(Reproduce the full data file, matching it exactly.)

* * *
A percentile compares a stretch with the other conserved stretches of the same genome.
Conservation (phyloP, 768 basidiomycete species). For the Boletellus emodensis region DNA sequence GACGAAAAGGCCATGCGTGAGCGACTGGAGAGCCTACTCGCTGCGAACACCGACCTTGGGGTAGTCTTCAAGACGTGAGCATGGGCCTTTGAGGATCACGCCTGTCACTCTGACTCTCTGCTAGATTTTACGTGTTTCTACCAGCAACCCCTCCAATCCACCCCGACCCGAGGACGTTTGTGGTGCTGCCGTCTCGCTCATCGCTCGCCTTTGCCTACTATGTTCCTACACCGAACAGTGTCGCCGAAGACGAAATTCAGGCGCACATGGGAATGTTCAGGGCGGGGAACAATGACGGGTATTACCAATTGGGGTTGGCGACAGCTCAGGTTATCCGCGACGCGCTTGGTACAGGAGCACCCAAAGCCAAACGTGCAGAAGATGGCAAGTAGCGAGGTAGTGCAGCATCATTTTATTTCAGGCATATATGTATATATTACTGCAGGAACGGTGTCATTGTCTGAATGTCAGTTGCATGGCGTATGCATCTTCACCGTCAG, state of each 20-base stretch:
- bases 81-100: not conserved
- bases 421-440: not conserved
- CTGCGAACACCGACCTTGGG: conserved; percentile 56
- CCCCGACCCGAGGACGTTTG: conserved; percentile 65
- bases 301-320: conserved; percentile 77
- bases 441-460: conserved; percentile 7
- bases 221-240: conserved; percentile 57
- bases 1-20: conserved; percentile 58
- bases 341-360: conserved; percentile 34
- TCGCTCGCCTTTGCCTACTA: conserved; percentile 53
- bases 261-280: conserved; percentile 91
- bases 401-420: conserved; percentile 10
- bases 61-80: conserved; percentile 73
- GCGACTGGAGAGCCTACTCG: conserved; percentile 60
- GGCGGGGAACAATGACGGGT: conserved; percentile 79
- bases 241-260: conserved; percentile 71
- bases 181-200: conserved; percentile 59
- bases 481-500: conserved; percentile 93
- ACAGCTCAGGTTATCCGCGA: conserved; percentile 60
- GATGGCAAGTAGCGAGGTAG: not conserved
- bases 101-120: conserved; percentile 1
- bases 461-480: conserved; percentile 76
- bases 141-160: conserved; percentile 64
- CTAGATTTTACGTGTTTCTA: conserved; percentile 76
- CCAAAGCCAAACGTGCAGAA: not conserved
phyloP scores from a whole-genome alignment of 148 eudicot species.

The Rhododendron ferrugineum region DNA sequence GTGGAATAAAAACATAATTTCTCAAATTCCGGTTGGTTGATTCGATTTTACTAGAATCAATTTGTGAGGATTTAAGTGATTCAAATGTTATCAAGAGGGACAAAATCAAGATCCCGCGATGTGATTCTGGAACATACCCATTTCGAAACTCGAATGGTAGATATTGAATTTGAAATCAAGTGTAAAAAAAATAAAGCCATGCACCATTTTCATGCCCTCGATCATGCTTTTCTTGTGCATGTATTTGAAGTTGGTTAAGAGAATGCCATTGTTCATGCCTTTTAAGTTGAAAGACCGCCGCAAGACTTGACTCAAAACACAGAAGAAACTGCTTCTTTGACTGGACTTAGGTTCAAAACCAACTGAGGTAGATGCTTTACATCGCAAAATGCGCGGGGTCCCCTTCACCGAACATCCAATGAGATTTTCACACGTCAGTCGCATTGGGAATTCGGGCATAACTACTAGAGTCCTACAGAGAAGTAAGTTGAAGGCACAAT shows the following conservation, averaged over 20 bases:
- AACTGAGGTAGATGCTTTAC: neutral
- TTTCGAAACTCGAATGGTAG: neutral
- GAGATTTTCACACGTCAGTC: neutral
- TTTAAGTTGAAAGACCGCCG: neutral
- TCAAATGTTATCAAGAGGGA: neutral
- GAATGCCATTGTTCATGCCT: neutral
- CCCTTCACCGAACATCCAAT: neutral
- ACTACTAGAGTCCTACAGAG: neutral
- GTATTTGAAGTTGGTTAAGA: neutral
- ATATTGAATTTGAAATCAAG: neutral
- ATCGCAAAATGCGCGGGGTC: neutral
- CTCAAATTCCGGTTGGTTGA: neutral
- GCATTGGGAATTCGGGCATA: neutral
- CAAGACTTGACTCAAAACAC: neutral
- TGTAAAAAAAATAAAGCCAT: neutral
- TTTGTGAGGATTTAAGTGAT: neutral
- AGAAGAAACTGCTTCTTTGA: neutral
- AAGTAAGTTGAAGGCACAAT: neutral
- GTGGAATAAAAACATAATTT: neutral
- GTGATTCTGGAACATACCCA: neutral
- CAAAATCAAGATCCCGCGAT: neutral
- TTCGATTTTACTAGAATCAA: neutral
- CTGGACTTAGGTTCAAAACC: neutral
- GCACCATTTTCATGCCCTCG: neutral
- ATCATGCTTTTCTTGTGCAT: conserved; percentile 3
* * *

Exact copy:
A percentile compares a stretch with the other conserved stretches of the same genome.
Conservation (phyloP, 768 basidiomycete species). For the Boletellus emodensis region DNA sequence GACGAAAAGGCCATGCGTGAGCGACTGGAGAGCCTACTCGCTGCGAACACCGACCTTGGGGTAGTCTTCAAGACGTGAGCATGGGCCTTTGAGGATCACGCCTGTCACTCTGACTCTCTGCTAGATTTTACGTGTTTCTACCAGCAACCCCTCCAATCCACCCCGACCCGAGGACGTTTGTGGTGCTGCCGTCTCGCTCATCGCTCGCCTTTGCCTACTATGTTCCTACACCGAACAGTGTCGCCGAAGACGAAATTCAGGCGCACATGGGAATGTTCAGGGCGGGGAACAATGACGGGTATTACCAATTGGGGTTGGCGACAGCTCAGGTTATCCGCGACGCGCTTGGTACAGGAGCACCCAAAGCCAAACGTGCAGAAGATGGCAAGTAGCGAGGTAGTGCAGCATCATTTTATTTCAGGCATATATGTATATATTACTGCAGGAACGGTGTCATTGTCTGAATGTCAGTTGCATGGCGTATGCATCTTCACCGTCAG, state of each 20-base stretch:
- bases 81-100: not conserved
- bases 421-440: not conserved
- CTGCGAACACCGACCTTGGG: conserved; percentile 56
- CCCCGACCCGAGGACGTTTG: conserved; percentile 65
- bases 301-320: conserved; percentile 77
- bases 441-460: conserved; percentile 7
- bases 221-240: conserved; percentile 57
- bases 1-20: conserved; percentile 58
- bases 341-360: conserved; percentile 34
- TCGCTCGCCTTTGCCTACTA: conserved; percentile 53
- bases 261-280: conserved; percentile 91
- bases 401-420: conserved; percentile 10
- bases 61-80: conserved; percentile 73
- GCGACTGGAGAGCCTACTCG: conserved; percentile 60
- GGCGGGGAACAATGACGGGT: conserved; percentile 79
- bases 241-260: conserved; percentile 71
- bases 181-200: conserved; percentile 59
- bases 481-500: conserved; percentile 93
- ACAGCTCAGGTTATCCGCGA: conserved; percentile 60
- GATGGCAAGTAGCGAGGTAG: not conserved
- bases 101-120: conserved; percentile 1
- bases 461-480: conserved; percentile 76
- bases 141-160: conserved; percentile 64
- CTAGATTTTACGTGTTTCTA: conserved; percentile 76
- CCAAAGCCAAACGTGCAGAA: not conserved
phyloP scores from a whole-genome alignment of 148 eudicot species.

The Rhododendron ferrugineum region DNA sequence GTGGAATAAAAACATAATTTCTCAAATTCCGGTTGGTTGATTCGATTTTACTAGAATCAATTTGTGAGGATTTAAGTGATTCAAATGTTATCAAGAGGGACAAAATCAAGATCCCGCGATGTGATTCTGGAACATACCCATTTCGAAACTCGAATGGTAGATATTGAATTTGAAATCAAGTGTAAAAAAAATAAAGCCATGCACCATTTTCATGCCCTCGATCATGCTTTTCTTGTGCATGTATTTGAAGTTGGTTAAGAGAATGCCATTGTTCATGCCTTTTAAGTTGAAAGACCGCCGCAAGACTTGACTCAAAACACAGAAGAAACTGCTTCTTTGACTGGACTTAGGTTCAAAACCAACTGAGGTAGATGCTTTACATCGCAAAATGCGCGGGGTCCCCTTCACCGAACATCCAATGAGATTTTCACACGTCAGTCGCATTGGGAATTCGGGCATAACTACTAGAGTCCTACAGAGAAGTAAGTTGAAGGCACAAT shows the following conservation, averaged over 20 bases:
- AACTGAGGTAGATGCTTTAC: neutral
- TTTCGAAACTCGAATGGTAG: neutral
- GAGATTTTCACACGTCAGTC: neutral
- TTTAAGTTGAAAGACCGCCG: neutral
- TCAAATGTTATCAAGAGGGA: neutral
- GAATGCCATTGTTCATGCCT: neutral
- CCCTTCACCGAACATCCAAT: neutral
- ACTACTAGAGTCCTACAGAG: neutral
- GTATTTGAAGTTGGTTAAGA: neutral
- ATATTGAATTTGAAATCAAG: neutral
- ATCGCAAAATGCGCGGGGTC: neutral
- CTCAAATTCCGGTTGGTTGA: neutral
- GCATTGGGAATTCGGGCATA: neutral
- CAAGACTTGACTCAAAACAC: neutral
- TGTAAAAAAAATAAAGCCAT: neutral
- TTTGTGAGGATTTAAGTGAT: neutral
- AGAAGAAACTGCTTCTTTGA: neutral
- AAGTAAGTTGAAGGCACAAT: neutral
- GTGGAATAAAAACATAATTT: neutral
- GTGATTCTGGAACATACCCA: neutral
- CAAAATCAAGATCCCGCGAT: neutral
- TTCGATTTTACTAGAATCAA: neutral
- CTGGACTTAGGTTCAAAACC: neutral
- GCACCATTTTCATGCCCTCG: neutral
- ATCATGCTTTTCTTGTGCAT: conserved; percentile 3